Data from the latest BankservAfrica Take Home Pay Index (BTPI) reveals a somewhat surprising finding: the average salary in South Africa has not changed compared to a year ago.
The automated clearing house noted that in July 2021, the real average salary was R12,129 for the month, which is R2 more than the average salary in July 2020.
This is, however, R383 lower than the June 2021 average. The nominal average take-home-pay for July declined a fraction from the prior month to R14,620.
BankservAfrica pointed out that average salaries during the height of the Covid-19 first wave ended up higher than usual. Lower paid casual workers bore the brunt of the cost-cutting by large companies at that stage, while higher-paid monthly employees did not suffer the same level of reductions.
“So, in that context, the average take-home pay for July 2021 is robust, despite staying on the same level. The number of people receiving a paycheck did not change significantly between June and July either. The monthly equivalent number of payments made declined by less than -0.1% and by R1,092 in value from June 2021,” the group said.
Another influence on the July 2021 figures is the decade-low that the BTPI reached in July 2020 due to the Covid-19 crisis.
To illustrate the extent of this, the number of working people increased by 41% in July 2021 due to July 2020 being the lowest point of the Covid crisis, BankservAfrica said. Employment and salaries lag economic and political events on the ground, it said.
As a result, job losses or temporary non-payments from the looting or riots will likely reflect over the next month or two.
“Another factor at play is that the overall number of people paid via the National Payment System operated by BankservAfrica is well above last year’s – but still below July 2019.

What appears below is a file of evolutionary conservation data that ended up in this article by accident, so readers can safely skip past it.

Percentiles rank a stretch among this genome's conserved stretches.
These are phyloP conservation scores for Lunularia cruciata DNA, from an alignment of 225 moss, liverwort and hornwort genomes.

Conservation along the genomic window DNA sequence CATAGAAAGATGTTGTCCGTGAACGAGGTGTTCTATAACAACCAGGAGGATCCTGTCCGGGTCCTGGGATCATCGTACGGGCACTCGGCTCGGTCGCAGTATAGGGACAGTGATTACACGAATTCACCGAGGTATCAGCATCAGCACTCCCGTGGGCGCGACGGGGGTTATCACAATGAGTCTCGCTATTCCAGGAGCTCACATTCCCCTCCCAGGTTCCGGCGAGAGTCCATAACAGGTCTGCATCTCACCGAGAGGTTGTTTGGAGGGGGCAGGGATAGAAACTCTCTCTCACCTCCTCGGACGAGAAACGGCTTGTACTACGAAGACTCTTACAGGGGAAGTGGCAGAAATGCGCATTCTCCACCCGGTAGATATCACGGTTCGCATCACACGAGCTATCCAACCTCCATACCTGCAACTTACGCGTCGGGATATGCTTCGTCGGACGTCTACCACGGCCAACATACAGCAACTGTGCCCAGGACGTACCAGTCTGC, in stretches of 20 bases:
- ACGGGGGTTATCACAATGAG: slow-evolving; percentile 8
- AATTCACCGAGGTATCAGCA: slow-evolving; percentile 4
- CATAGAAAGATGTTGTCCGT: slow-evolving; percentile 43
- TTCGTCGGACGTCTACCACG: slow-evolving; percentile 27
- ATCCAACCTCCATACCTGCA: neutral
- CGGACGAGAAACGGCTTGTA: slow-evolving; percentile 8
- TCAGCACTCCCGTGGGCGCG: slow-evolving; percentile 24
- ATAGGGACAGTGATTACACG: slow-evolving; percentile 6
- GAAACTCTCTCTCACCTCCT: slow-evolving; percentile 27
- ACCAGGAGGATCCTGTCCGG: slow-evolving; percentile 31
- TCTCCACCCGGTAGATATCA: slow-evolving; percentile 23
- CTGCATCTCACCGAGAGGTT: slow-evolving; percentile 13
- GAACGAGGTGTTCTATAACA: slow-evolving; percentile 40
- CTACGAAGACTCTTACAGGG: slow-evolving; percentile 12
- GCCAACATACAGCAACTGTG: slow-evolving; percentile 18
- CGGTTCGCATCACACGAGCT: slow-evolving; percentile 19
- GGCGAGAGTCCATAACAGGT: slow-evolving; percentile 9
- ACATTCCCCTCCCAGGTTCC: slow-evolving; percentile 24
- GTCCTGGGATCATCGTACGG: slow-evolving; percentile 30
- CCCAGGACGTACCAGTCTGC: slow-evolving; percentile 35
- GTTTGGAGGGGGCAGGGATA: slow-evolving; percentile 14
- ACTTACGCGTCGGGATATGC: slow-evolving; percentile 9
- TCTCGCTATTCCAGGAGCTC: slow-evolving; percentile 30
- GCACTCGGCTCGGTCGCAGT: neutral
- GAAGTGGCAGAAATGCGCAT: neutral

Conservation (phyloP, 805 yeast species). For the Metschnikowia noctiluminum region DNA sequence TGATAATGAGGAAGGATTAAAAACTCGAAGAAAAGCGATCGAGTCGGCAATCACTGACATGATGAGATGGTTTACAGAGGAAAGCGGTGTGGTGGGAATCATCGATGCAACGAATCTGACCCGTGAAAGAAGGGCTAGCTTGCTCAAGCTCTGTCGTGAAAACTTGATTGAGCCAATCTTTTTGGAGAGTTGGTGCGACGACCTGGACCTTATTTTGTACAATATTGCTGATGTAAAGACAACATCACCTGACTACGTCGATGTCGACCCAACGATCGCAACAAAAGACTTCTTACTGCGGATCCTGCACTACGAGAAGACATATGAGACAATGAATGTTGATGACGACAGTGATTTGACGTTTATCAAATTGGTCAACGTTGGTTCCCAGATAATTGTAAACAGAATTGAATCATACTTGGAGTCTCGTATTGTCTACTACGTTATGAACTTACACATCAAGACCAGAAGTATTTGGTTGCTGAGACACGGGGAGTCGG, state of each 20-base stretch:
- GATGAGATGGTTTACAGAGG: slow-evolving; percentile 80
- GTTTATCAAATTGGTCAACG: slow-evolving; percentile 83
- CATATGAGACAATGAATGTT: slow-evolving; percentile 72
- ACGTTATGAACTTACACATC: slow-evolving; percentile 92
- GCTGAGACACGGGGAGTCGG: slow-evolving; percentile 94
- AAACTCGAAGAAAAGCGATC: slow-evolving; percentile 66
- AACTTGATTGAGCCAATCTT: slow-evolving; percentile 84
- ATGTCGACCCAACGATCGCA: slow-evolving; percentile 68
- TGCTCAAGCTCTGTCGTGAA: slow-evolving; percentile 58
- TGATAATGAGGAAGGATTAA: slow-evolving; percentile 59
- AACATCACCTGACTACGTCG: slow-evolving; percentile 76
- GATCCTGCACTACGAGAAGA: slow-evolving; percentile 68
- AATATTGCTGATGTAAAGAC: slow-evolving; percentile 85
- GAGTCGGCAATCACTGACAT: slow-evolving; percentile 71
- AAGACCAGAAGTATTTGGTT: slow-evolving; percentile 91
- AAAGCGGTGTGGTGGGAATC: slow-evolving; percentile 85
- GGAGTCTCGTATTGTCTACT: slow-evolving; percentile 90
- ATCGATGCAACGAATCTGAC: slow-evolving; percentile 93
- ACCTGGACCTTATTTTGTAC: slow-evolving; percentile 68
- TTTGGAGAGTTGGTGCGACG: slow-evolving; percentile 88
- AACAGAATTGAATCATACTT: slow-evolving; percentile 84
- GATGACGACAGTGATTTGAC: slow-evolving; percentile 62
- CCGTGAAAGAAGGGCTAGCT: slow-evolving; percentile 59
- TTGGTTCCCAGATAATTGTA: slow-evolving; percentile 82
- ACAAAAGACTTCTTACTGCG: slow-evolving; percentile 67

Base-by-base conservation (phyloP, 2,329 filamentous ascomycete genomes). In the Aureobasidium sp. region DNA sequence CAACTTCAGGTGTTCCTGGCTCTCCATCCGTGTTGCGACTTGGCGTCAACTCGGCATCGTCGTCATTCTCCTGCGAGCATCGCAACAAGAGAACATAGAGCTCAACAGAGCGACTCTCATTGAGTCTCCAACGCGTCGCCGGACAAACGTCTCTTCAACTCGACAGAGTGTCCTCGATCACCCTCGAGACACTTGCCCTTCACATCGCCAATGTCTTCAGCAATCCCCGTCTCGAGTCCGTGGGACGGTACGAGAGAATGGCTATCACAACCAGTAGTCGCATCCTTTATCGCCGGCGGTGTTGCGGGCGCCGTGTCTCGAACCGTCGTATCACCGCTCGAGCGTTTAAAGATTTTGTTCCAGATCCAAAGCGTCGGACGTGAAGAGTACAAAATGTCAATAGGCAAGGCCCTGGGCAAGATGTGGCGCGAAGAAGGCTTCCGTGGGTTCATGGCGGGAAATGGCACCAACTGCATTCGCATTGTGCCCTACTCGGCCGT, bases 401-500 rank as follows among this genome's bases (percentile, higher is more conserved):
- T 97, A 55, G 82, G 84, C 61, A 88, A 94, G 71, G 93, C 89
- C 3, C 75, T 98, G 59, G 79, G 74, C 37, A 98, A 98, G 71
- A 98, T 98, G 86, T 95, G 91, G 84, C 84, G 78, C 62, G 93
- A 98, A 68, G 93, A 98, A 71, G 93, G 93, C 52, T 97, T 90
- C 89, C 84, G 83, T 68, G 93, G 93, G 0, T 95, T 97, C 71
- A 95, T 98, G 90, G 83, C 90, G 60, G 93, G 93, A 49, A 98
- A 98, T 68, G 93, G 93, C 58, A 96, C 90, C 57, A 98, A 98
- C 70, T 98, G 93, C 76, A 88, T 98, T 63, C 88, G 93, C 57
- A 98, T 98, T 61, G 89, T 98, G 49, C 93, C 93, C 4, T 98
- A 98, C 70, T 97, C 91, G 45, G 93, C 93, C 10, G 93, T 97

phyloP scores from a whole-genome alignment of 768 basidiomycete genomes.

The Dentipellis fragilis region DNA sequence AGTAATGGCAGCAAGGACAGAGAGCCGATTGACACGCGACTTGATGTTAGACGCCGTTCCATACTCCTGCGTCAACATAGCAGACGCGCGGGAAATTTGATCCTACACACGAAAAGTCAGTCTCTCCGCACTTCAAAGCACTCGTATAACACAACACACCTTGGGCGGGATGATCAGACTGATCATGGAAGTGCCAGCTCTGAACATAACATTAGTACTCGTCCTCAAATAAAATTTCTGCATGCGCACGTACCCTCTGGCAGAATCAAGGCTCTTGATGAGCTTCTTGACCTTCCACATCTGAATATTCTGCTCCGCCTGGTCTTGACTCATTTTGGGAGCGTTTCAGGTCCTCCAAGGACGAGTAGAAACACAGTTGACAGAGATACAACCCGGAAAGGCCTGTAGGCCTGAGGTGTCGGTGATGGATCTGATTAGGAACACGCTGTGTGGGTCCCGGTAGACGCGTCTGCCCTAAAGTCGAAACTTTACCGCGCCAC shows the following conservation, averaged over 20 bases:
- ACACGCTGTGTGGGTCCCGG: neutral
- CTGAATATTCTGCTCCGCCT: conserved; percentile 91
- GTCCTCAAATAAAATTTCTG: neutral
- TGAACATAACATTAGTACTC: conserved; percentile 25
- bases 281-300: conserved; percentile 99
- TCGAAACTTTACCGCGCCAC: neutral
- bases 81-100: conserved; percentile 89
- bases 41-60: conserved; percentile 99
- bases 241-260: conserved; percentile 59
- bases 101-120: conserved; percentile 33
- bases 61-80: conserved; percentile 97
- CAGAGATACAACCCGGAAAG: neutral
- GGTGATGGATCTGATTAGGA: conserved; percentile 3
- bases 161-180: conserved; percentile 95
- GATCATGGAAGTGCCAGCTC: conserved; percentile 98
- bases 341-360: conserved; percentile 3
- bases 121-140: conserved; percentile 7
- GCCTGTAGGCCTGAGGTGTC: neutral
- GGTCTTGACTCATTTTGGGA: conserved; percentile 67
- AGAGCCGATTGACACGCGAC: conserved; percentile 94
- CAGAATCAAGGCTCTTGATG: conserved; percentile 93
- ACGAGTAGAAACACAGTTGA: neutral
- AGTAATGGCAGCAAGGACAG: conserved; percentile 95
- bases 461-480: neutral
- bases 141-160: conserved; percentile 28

“However, as the July 2019 data represented part of the General Elections from May 2019 – when more temporary employees were employed to manage the countrywide voting – this figure is not a meaningful comparison. July 2021 is above the numbers processed in 2018 but below that of 2017’s,” the group said.
BankservAfrica said that by July 2021, the total number of paychecks processed were close to normal as there were no major external events.
“Overall, our July 2021 BTPI data does not record the impact of the riots on the number of salaries paid, showing that salaries are indeed a lagging indicator – even for retail sales.”
Pensions soar to double the inflation rate
For the ninth month in a row, average real pensions rose at double the inflation rate, according to the BankservAfrica Private Pensions Index (BPPI). Inflation rose by 4.6% in July compared to a year ago. However, pensions after inflation rose by 5.6%.
At present, the only way of explaining this is that lower-income pensioners are applying the new rule changes, which allows pensioners with less than R247,000 in their retirement fund to withdraw their remaining money, said BankservAfrica.
“This has led to many exiting the pension system. In the last nine years, the average number of pensioners per month was 665,000. In the last three months, this number has dropped down to 640,000. The number of private pensioners has now declined to below the nine-year average,” it said.